But, he continues, we know of no one of Christ's disciples that survived this event but St. John; and our Saviour speaks of more than one. In the 27th verse we read, the Son of Man shall come in the glory of his Father, to reward every man according to his works, which undoubtedly relates to Christ's final advent. When, therefore, it immediately follows in the next verse, “there be some standing here which shall not taste of death till they see the Son of Man coming in his kingdom ;" is it not most natural, is it not almost necessary, to understand these similar expressions as relating to the same great event? Now as Christ could not here mean to say, that some of his disciples should live till the day of judgment, He only meant to intimate that a few of them, before his death, should be favoured with a representation of the glorious appearance of Christ and his saints, as they should be seen in the air, on that awful day. And this promise was fulfilled a few days after, when he was transfigured before them on the mountain.
The whole transaction is described in the same terms, as St. John in the Revelation applies to the Son of Man in his state of glory in heaven, (Rev. i. 13-16.) St. Luke calls his appearance, after being transfigured, “bis glory.” St. John uses the same expression, “ We beheld his glory, as of the only begotten of the Father:" and St. Peter, the other witness, refers to it in a similar manner, 2 Pet. i. 16, 17, 18. Bishop Porteus's Lectures, p. 56.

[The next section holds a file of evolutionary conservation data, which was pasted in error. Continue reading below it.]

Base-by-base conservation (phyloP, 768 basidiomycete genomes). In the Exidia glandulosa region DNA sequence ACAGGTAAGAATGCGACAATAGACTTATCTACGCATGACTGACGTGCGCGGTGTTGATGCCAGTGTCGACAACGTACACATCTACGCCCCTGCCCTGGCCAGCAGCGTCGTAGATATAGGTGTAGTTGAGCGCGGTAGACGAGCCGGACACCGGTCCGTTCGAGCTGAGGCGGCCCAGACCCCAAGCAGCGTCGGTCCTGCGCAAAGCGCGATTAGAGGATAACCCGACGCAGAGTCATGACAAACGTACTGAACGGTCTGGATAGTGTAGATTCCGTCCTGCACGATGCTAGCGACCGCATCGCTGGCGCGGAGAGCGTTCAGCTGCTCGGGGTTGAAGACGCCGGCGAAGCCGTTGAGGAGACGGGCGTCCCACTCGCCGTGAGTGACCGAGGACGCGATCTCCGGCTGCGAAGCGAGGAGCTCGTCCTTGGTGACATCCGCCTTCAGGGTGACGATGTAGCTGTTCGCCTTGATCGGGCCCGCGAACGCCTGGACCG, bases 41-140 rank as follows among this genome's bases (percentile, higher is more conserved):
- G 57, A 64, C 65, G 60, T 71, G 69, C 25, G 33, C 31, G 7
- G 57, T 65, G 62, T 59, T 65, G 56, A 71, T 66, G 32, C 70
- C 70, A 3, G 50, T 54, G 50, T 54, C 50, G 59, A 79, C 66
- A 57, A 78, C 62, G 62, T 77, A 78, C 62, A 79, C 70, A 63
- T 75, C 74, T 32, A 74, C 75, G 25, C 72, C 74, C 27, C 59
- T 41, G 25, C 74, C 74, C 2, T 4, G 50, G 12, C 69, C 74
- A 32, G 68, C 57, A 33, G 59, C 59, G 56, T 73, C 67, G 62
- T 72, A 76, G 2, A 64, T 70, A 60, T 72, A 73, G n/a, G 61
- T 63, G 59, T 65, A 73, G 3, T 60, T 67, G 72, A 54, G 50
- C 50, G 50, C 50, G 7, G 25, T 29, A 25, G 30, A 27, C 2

Whitby reasons at some length against this interpretation of the account of the transfiguration. He would refer it rather to the day of judgment. On considering, however, the parallel passages, as they are placed together in this arrangement, I cannot think his conclusions correct. The manner in which our Lord appeared at his transfiguration, undoubtedly appears to have been the same as that in which he will again descend from heaven. In this sense, his being glorified at the transfiguration may be considered the type of his future glory; and Christ may be said to have come at that time in the glory of his future kingdom.